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From Rockies to Rust Belt, storm brings extremes

Thursday - 4/18/2013, 11:22pm  ET

A section of a car can be seen in a gaping sinkhole that opened up a residential street on Chicago's South Side after a cast iron water main dating back to 1915 broke during a massive rain storm Thursday, April 18, 2013, in Chicago. The hole spanned the entire width of the road and chewed up grassy areas abutting the sidewalk. Two of the cars that disappeared inside had been parked, but a third was being driven when the road buckled and caved in. Only the hood of one of the vehicles could be seen peeking from the chasm.(AP Photo/M. Spencer Green)
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JIM SALTER
Associated Press

ST. LOUIS (AP) -- A powerful spring storm system stretching from southern Texas to northern Michigan unleashed a wave of weather extremes on the Midwest on Thursday and threatened to bring its mix of hard rains, high winds and severe thunderstorms to the East by the weekend.

The massive system was wreaking havoc from the Rockies to the Rust Belt, and officials were blaming two road deaths Thursday on the storm.

Up to a foot of snow was expected in parts of Minnesota and the Dakotas. Snow and ice closed highways in Colorado and Wyoming. Rivers surged beyond their banks from downpours in Missouri, Iowa and Illinois. Tornadoes caused scattered damage in Oklahoma. Hail caused a wreck that injured a high school teacher and her students. Lightning temporarily knocked out a nuclear power plant. Rain caused a sinkhole that devoured three cars in Chicago.

In the Plains and Midwest, seemingly every community was under some sort of watch or warning.

Alex Sosnowski, a meteorologist for AccuWeather, said the storm's biggest punch had come from its intense rainfall: "There's been a general 3 to 6 inch swath of rain from portions of Oklahoma all the way up to southern Wisconsin."

The system will thin out as it heads east but could still spell trouble in the Appalachian Mountain region Friday and in some spots along the East Coast by Friday night, Sosnowski said.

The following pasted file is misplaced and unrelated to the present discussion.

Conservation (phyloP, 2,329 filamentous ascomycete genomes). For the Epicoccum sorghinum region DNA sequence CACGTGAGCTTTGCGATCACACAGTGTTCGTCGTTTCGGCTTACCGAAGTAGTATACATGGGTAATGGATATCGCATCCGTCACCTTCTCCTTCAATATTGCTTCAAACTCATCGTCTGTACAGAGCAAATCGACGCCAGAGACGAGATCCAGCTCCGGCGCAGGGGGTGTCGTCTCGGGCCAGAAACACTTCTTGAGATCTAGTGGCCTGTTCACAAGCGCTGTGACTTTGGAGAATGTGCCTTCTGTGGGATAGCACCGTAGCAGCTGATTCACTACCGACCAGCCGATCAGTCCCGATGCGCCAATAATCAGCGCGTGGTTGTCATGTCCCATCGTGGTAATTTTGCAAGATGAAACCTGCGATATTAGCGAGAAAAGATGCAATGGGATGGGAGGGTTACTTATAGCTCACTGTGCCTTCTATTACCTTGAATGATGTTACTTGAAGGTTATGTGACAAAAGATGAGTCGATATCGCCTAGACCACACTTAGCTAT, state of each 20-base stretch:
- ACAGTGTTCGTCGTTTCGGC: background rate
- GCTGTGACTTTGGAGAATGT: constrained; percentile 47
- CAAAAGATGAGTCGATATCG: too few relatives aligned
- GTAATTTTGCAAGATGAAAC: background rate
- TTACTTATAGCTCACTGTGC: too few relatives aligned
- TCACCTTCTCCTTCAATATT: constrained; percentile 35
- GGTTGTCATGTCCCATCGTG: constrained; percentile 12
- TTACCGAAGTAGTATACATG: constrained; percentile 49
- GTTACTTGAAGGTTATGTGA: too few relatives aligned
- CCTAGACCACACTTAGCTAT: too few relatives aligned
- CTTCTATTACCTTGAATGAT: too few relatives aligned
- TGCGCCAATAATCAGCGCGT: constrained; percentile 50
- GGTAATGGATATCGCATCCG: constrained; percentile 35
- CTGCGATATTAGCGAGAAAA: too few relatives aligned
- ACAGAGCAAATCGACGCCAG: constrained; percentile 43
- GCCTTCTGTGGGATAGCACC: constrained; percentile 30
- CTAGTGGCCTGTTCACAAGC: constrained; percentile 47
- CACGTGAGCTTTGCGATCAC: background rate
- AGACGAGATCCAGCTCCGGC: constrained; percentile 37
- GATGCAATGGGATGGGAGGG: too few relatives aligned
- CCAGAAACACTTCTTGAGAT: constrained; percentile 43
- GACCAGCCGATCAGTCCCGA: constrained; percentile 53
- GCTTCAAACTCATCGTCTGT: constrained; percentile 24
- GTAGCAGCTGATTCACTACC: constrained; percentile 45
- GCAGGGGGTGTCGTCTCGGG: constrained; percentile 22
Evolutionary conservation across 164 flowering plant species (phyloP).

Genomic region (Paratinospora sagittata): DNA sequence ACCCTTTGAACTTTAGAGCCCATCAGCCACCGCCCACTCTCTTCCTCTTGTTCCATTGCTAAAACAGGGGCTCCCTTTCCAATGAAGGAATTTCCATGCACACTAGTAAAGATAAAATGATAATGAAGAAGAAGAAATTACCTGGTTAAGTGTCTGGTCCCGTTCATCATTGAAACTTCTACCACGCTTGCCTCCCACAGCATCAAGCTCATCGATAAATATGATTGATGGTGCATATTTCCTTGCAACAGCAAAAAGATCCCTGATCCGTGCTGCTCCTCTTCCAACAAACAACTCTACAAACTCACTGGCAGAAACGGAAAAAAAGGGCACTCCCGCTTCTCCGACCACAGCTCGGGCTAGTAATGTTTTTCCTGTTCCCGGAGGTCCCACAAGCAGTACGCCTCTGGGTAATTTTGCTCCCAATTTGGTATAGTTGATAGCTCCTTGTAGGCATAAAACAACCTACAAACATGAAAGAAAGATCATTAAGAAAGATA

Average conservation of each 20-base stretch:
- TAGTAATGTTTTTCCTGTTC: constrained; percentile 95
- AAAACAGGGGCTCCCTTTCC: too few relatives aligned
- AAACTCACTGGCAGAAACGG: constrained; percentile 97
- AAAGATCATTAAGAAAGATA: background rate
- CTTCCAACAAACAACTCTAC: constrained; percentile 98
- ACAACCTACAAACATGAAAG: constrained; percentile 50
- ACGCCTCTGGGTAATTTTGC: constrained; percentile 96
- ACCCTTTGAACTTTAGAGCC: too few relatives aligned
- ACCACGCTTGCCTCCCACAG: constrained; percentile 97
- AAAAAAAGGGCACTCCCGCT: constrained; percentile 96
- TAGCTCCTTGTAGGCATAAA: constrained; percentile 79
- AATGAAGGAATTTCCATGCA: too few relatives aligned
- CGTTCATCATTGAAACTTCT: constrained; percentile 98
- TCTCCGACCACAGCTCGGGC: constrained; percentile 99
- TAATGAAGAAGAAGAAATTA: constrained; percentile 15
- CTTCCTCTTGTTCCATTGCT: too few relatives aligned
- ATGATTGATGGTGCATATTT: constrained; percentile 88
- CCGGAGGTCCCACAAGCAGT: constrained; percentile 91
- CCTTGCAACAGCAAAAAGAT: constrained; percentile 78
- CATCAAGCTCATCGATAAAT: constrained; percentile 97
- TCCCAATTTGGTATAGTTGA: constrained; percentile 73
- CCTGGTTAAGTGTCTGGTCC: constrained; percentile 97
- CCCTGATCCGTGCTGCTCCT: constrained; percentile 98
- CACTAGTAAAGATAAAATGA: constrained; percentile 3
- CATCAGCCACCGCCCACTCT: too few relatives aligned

Midwesterners will be glad to see it go.

Minnesota State Police say 16-year-old Jonathon Pohlen of Houlton, Wis., was killed Thursday afternoon when he lost control on snowy Interstate 94 in eastern Minnesota, crossed over the median and collided with a truck's trailer.

Meanwhile, flash floods are being blamed for the death of an 80-year-old motorist south of St. Louis. Police in De Soto, Mo., said the woman's car was swept Thursday off Highway E into Joachim Creek. The woman was not immediately identified.

In Clarksville, Mo., a small, scenic Mississippi River town about 60 miles north of St. Louis, some 100 people were working feverishly to build a makeshift levee of gravel, plastic overlap and sandbags in a bid keep downtown dry. The heavy rain caused a sudden surge in the river, with a crest expected by early Sunday.

"I'm confident it will work, but I'm not confident we're going to get it done in time," Clarksville resident Richard Cottrell, 64, said of the sandbag levee. "It's a race against the clock."

City Clerk Jennifer Calvin said the Federal Emergency Management Agency was bringing in 500,000 additional sandbags, but the nearest available gravel had to be trucked in from nine miles away, and there weren't enough available trucks to expedite the effort.

The Mississippi is expected to crest 8 to 12 feet above flood stage at several spots in Iowa, Illinois and Missouri. The Missouri River was also expected to exceed flood stage by up to 10 feet at some Missouri locations.

Other rivers were rising quickly, too.

The town of Wyoming, Mich., evacuated about 25 homes in the path of the flooding Grand River. The Grand Rapids suburb called in all available police, firefighters and public works employees to help with sandbagging.

In suburban Chicago, Nick Ariano helped rescue a friend's grandmother, who became trapped in a home filling with water after a branch of the flooding DuPage River spilled over its levee.

Ariano, his friend and another man raced to a sporting goods store to buy inflatable rafts, then paddled out to the home and got Mille Andrzejewski, in her mid-80s, to safety. The three friends got some enjoyment out of the raft ride, despite the eeriness of floating over submerged cars and mailboxes.

"As kids growing up we used to raft down the river," Ariano said with a laugh.

About 60 miles southwest of Chicago, Morris Hospital in Grundy County began evacuating 44 patients to other hospitals after a nearby creek and the Illinois River rose and water crept into the basement, spokeswoman Janet Long said. Elective surgeries scheduled for Friday were canceled, although the emergency department remained open, the hospital said on its website.

In Gary, Ind., a flood-fighting drill scheduled for Friday was canceled -- because of real flooding. Sandbagging operations were under way along the Little Calumet River.

Flash flooding was common. In Utica, Ill., the fire department evacuated a mobile home park. In Marshall County, Ill., boats were needed to rescue trapped morning commuters.

In Ava, Mo., a school bus carrying several children stopped because of water on the road. The driver turned around to go back, only to find flooding behind him, too. The driver and kids waited at a nearby home until help arrived.

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